Ukrainian tennis star Sergiy Stakhovsky has enlisted in his country's military reserve as Russia continues its invasion, he said.
Stakhovsky, who has had career wins over Roger Federer (2013) and Novak Djokovic (2002), said on Saturday he was going to fight for his country despite lack of military experience, according to Reuters. The 36-year-old said he has "experience with a gun privately."
"Of course I would fight, it's the only reason I'm trying to get back," Stakhovsky told Sky News.
“My dad and brother are surgeons, they are stressed out, but I speak to them frequently — they sleep in the basement,” he added, Reuters reported.
Get Connecticut local news, weather forecasts and entertainment stories to your inbox. Sign up for NBC Connecticut newsletters.
"None of us believed that this could happen, and yet it happened."
In an Instagram post, Stakhovsky said he was proud of the military personnel and Ukraine's President Zelenskiy.
“I am proud of @ukraine_defence I am proud of @national_guard_of_ukraine I am proud of my president @zelenskiy_official. I am proud to be Ukrainian. Have faith in our military.. have faith in our unbreakable bond. Glory to Ukraine," he said, according to an English translation.
Another Ukrainian tennis star Elina Svitolina has spoken out saying she feels "heartbroken" for her friends and family back in her home country.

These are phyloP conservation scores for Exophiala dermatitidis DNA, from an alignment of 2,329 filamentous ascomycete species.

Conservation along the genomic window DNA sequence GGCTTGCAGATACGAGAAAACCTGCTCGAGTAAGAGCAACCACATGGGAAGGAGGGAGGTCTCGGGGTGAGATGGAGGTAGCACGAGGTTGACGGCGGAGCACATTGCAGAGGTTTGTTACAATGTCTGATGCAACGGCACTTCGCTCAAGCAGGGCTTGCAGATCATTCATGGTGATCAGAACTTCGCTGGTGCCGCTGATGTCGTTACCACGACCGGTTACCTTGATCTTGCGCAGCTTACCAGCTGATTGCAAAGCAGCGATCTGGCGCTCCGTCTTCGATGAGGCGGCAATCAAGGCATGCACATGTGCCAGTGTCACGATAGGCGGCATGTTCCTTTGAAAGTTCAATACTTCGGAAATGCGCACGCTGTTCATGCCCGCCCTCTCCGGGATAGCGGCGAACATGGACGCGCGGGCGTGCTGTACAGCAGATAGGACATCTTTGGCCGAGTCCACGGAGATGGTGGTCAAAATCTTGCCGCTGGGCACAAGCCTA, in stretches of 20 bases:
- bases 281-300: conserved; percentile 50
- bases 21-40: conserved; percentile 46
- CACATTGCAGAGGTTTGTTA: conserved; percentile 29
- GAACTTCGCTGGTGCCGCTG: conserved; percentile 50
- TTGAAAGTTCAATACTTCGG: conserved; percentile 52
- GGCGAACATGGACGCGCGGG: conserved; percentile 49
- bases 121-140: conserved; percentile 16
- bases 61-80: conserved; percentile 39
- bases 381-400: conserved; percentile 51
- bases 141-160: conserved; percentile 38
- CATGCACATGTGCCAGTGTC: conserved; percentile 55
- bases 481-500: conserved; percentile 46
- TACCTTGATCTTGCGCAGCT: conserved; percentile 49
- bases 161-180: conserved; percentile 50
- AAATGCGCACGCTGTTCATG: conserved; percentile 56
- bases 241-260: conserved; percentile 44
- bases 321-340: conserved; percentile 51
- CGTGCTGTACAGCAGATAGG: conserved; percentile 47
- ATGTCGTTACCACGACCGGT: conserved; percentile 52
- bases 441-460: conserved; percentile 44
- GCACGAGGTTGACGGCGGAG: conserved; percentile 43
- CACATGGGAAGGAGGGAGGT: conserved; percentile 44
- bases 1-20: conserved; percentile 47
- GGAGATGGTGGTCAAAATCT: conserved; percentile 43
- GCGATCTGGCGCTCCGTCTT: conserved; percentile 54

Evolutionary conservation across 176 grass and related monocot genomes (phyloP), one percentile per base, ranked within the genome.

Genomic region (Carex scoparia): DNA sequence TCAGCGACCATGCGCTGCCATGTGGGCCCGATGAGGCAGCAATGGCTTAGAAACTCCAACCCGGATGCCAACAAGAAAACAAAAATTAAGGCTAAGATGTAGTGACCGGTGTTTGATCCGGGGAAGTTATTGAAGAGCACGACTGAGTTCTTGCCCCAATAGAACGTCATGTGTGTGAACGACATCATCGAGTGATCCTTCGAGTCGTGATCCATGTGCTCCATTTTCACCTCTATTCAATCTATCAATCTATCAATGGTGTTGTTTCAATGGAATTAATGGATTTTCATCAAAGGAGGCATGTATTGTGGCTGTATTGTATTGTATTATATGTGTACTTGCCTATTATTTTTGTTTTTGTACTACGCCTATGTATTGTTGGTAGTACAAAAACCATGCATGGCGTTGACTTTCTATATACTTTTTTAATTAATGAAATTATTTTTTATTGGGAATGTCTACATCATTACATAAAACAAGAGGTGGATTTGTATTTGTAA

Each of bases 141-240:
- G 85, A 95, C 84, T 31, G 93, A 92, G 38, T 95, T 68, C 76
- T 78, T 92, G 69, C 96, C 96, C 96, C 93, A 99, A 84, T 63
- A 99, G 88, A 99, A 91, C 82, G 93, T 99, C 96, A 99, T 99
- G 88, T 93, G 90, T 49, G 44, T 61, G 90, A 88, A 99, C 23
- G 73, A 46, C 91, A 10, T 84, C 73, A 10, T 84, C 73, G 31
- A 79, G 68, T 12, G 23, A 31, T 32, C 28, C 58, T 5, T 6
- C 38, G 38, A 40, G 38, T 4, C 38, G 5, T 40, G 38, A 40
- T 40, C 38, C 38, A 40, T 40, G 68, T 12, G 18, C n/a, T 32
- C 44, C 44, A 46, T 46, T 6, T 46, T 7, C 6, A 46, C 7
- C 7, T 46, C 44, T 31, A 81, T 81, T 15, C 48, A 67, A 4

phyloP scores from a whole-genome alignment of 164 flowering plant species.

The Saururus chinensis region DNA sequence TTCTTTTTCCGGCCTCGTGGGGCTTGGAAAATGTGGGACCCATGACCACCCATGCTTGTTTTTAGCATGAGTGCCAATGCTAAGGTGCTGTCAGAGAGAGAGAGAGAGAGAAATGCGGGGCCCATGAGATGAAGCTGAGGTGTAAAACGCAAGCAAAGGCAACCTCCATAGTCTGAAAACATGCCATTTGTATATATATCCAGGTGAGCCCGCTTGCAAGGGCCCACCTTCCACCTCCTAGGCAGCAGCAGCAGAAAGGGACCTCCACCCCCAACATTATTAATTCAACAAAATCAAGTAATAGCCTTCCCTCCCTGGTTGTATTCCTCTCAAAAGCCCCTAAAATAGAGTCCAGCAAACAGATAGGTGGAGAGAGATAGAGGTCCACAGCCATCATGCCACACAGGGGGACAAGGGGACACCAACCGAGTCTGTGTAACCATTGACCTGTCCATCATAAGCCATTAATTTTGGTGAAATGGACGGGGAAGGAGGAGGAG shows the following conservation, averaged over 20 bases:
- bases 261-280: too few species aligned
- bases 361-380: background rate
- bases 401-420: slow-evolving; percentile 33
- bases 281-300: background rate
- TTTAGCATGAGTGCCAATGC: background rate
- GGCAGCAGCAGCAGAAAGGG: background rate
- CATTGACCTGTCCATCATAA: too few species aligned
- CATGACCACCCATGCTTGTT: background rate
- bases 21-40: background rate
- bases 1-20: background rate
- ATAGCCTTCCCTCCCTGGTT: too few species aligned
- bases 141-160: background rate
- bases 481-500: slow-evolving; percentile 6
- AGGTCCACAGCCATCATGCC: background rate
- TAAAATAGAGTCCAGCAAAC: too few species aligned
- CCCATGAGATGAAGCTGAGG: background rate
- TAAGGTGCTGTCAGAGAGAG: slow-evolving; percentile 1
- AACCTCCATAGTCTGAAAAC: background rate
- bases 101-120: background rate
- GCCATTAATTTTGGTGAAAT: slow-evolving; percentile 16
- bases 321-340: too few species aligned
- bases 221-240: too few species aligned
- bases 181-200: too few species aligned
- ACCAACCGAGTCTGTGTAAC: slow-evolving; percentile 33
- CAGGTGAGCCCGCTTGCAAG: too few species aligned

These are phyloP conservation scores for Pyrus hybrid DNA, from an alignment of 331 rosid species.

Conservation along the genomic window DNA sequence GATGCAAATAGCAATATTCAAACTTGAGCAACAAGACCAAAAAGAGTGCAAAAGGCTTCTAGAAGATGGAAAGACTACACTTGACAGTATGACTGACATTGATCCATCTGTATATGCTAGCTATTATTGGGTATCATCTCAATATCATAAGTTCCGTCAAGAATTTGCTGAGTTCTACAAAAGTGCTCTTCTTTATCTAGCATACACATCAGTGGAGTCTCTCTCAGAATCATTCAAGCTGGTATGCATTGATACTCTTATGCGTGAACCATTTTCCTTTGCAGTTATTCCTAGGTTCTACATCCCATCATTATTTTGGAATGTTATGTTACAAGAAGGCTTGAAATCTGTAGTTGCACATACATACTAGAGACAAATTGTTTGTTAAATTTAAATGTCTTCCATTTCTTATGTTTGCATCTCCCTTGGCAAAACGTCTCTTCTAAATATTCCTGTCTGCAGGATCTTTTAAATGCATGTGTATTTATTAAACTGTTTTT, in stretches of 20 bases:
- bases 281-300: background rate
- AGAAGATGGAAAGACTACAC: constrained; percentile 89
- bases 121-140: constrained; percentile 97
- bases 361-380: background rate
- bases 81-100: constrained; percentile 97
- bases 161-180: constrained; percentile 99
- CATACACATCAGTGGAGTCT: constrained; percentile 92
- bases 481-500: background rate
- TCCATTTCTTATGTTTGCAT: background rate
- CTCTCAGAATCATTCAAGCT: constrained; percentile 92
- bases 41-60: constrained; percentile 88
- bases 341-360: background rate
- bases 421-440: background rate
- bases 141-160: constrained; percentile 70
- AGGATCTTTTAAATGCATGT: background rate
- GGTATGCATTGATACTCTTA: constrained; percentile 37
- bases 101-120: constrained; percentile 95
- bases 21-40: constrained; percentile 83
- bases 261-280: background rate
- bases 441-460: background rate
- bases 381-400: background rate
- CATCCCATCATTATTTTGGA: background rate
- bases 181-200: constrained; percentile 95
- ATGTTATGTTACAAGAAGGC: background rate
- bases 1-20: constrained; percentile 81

In an interview with Eurosport, the 27-year-old said she feels "useless" from a distance but reveals she plans on donating her prize money from recent tennis events to Ukraine.
“It's really tough to find words how to explain what's happening," Svitolina said.
“Really until the very last moment we did not believe that this war would actually start and then everything just happened at night and everything started. Everyone is terrified, everyone is heartbroken.
Svitolina said she still has many friends and family who remained in the Eastern European country and have joined the effort to defend Ukraine.
“My family is there. Lots of my friends who didn't leave the country are there. They are fighting for their life, some of them are fighting for our country. It takes a lot of courage and it's unbelievable that some people actually took weapons in their hands and went to fight for our land.
“I have my parents there, I have my grandmother, I have my uncle, my aunt. I try to talk with them quite constantly because it's really important to keep the contact with them, how I can help them.
“The most painful thing I would say is that I feel completely useless because I want to help them. I want to do something for them.
“Some of my friends are without electricity, without water, without food. They are really struggling,” Svitolina said.
Click here for complete coverage of the crisis in Ukraine.